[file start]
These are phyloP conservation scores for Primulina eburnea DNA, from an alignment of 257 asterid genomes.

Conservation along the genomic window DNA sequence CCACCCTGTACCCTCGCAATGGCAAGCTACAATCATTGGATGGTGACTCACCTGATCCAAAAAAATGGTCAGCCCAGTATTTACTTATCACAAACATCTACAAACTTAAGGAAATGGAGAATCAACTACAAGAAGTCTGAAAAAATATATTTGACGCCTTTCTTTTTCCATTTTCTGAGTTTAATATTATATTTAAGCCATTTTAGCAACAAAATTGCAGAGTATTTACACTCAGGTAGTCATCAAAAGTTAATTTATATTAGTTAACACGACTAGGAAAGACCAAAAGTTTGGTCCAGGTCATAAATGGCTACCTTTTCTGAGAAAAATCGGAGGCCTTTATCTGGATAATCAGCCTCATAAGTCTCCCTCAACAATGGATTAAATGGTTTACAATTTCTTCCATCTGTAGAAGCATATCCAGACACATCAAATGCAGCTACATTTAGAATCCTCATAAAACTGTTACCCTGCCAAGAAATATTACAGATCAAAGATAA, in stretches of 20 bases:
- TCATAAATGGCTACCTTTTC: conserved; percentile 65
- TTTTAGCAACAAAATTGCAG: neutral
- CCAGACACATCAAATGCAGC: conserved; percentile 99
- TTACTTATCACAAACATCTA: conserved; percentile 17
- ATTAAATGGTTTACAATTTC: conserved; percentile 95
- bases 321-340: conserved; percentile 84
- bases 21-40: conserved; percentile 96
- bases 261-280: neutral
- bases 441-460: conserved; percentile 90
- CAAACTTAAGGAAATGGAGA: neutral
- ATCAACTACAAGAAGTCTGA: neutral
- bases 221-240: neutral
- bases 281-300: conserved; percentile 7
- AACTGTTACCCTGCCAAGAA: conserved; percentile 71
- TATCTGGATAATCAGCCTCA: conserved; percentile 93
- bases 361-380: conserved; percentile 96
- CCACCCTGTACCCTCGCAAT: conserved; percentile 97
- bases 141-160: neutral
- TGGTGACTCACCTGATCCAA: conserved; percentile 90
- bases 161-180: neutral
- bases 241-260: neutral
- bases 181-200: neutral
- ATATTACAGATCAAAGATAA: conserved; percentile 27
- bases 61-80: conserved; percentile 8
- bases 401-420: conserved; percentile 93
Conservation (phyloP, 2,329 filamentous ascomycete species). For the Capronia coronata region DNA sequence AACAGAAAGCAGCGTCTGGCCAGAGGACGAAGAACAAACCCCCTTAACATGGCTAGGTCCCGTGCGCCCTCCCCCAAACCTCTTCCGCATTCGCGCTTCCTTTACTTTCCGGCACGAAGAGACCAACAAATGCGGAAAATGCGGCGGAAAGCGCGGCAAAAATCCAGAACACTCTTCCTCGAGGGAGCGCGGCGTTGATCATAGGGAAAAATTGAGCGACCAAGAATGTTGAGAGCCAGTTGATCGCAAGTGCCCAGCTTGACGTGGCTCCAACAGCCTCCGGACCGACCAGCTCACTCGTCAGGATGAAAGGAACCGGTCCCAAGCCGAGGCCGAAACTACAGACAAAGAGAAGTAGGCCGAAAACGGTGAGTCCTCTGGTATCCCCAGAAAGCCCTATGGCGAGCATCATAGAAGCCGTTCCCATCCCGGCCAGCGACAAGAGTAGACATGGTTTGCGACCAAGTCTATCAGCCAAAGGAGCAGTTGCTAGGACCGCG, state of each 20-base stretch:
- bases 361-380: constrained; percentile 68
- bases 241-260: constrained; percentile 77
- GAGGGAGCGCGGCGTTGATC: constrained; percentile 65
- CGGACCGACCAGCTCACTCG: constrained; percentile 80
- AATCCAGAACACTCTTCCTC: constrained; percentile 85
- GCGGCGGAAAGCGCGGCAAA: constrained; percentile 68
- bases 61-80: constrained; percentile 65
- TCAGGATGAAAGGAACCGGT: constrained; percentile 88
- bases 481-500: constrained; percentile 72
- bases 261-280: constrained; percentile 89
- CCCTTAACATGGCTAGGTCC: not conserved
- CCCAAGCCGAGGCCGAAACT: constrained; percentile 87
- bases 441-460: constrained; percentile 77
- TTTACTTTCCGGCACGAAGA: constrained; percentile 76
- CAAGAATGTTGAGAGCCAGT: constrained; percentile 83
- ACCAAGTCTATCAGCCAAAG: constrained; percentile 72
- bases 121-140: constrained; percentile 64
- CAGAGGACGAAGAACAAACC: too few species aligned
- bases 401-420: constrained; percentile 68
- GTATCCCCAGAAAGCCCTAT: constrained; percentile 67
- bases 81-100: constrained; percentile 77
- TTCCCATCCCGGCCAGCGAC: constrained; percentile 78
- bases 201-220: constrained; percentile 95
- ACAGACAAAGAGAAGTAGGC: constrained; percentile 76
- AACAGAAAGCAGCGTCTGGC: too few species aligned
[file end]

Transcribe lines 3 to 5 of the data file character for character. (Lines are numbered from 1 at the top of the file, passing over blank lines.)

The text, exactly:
- TCATAAATGGCTACCTTTTC: conserved; percentile 65
- TTTTAGCAACAAAATTGCAG: neutral
- CCAGACACATCAAATGCAGC: conserved; percentile 99